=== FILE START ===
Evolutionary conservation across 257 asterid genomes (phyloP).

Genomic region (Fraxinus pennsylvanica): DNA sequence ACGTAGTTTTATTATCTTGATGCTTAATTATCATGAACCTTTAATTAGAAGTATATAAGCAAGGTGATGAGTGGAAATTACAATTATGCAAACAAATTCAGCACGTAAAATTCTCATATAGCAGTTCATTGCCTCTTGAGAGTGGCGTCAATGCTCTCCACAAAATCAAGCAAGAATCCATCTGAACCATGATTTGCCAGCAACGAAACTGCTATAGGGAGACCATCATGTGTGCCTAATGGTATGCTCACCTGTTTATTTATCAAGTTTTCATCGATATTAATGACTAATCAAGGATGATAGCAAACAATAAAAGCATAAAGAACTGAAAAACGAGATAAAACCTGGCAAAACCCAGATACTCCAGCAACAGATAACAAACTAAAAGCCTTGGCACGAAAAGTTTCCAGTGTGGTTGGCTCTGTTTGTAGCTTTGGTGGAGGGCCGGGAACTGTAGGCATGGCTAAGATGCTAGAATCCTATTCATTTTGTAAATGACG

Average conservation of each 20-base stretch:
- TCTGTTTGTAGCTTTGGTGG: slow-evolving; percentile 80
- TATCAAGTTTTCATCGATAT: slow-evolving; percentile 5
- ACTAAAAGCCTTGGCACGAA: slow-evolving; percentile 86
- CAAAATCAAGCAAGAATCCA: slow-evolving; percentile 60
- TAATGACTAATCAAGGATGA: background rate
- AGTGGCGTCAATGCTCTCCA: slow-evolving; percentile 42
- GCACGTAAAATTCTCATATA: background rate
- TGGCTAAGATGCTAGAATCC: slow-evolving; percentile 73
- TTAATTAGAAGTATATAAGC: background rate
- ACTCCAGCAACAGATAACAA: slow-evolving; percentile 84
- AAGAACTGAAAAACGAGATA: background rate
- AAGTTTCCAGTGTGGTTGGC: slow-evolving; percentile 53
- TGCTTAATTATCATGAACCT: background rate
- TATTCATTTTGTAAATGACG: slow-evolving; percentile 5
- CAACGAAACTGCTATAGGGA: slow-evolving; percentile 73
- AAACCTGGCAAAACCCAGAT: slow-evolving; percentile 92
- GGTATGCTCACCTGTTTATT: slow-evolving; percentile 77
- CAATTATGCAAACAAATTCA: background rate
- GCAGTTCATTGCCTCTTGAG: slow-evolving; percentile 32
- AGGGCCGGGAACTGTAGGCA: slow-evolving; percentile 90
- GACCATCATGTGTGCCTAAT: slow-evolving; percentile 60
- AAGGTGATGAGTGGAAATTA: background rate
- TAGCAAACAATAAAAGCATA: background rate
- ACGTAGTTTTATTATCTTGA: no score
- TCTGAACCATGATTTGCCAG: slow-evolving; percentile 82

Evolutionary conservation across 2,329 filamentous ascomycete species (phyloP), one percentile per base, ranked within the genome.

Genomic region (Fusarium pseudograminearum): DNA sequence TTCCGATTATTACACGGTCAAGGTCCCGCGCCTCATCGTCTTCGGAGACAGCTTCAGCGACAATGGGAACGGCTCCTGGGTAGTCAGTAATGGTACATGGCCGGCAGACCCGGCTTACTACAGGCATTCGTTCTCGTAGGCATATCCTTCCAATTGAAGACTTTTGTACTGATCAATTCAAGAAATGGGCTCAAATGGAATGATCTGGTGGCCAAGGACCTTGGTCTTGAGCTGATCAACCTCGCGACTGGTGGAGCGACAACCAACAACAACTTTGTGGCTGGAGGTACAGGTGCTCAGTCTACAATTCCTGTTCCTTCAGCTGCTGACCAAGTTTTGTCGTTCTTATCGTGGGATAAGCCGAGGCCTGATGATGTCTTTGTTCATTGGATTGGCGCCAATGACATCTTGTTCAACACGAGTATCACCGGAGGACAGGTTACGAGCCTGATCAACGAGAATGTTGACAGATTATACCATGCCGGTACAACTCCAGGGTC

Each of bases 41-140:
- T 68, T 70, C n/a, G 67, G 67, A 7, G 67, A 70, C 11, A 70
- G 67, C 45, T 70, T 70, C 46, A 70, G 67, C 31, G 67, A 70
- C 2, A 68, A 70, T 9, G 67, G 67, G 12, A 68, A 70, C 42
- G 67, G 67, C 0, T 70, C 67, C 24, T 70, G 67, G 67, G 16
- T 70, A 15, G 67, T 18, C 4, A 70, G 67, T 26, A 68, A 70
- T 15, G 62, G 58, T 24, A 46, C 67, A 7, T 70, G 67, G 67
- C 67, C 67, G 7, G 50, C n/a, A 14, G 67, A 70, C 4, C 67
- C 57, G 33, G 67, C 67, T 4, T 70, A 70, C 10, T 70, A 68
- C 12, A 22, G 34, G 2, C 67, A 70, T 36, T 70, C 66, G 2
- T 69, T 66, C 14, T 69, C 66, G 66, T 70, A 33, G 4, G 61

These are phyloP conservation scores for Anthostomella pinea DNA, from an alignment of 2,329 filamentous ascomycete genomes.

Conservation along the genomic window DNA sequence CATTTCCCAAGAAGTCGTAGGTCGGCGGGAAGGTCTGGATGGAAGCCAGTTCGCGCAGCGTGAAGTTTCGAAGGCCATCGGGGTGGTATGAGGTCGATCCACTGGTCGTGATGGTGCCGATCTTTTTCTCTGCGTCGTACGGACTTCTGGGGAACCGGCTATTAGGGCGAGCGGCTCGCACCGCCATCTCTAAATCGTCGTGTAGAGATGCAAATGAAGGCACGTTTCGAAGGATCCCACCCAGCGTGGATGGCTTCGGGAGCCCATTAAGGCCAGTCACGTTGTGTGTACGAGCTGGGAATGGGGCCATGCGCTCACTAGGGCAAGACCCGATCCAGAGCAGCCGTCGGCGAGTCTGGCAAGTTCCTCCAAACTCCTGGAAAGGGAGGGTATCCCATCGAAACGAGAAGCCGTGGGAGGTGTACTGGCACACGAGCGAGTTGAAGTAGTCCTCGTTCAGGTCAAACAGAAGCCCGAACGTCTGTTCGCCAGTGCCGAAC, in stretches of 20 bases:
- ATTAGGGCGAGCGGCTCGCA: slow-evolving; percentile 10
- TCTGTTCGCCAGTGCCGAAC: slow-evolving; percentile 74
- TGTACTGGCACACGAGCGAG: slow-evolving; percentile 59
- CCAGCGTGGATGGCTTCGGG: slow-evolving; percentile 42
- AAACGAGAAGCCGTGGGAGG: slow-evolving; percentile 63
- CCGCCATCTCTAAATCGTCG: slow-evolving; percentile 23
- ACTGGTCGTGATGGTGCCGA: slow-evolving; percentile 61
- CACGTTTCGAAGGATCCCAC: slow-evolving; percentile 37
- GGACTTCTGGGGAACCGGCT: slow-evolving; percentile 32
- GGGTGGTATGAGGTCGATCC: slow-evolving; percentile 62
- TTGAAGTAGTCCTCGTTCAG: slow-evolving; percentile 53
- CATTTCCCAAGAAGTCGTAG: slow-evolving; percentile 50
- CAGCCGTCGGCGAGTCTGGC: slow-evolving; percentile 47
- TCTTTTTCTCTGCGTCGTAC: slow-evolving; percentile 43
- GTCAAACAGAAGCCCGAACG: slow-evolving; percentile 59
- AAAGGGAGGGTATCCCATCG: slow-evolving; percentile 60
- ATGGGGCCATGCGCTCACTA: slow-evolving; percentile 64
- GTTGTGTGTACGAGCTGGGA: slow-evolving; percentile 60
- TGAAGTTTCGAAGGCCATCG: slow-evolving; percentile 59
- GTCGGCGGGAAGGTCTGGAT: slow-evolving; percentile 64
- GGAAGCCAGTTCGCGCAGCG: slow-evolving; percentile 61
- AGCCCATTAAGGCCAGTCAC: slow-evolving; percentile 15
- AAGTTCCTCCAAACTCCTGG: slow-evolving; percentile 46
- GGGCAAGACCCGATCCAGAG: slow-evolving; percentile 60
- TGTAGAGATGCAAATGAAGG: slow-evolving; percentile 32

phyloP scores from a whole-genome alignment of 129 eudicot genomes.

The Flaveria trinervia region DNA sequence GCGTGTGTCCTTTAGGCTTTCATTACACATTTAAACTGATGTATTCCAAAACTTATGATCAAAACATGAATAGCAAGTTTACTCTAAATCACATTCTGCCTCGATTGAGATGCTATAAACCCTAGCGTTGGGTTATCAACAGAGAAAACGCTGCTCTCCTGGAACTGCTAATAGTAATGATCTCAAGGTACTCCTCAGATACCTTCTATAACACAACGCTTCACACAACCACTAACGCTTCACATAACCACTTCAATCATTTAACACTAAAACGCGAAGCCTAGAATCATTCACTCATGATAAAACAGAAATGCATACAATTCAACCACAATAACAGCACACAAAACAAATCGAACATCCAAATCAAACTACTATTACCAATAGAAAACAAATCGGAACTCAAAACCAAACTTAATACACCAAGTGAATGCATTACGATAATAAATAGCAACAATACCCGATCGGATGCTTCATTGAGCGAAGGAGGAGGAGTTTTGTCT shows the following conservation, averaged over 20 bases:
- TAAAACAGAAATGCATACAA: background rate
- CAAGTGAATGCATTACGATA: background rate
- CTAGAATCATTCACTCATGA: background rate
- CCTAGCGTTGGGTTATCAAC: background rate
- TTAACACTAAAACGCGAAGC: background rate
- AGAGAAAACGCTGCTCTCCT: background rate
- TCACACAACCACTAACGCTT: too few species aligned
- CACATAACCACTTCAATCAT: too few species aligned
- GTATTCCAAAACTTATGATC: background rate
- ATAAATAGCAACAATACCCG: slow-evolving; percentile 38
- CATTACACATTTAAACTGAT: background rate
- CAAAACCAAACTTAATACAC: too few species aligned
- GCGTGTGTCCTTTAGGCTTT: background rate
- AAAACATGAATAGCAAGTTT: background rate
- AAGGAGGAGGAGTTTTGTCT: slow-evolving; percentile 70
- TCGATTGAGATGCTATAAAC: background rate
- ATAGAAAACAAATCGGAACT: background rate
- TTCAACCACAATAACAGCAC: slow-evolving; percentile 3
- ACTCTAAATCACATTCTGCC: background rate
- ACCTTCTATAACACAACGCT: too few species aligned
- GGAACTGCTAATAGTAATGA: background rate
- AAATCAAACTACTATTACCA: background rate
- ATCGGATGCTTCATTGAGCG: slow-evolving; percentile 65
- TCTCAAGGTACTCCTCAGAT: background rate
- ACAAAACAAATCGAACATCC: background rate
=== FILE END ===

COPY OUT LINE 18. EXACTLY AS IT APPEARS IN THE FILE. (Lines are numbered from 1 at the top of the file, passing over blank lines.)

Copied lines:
- CAACGAAACTGCTATAGGGA: slow-evolving; percentile 73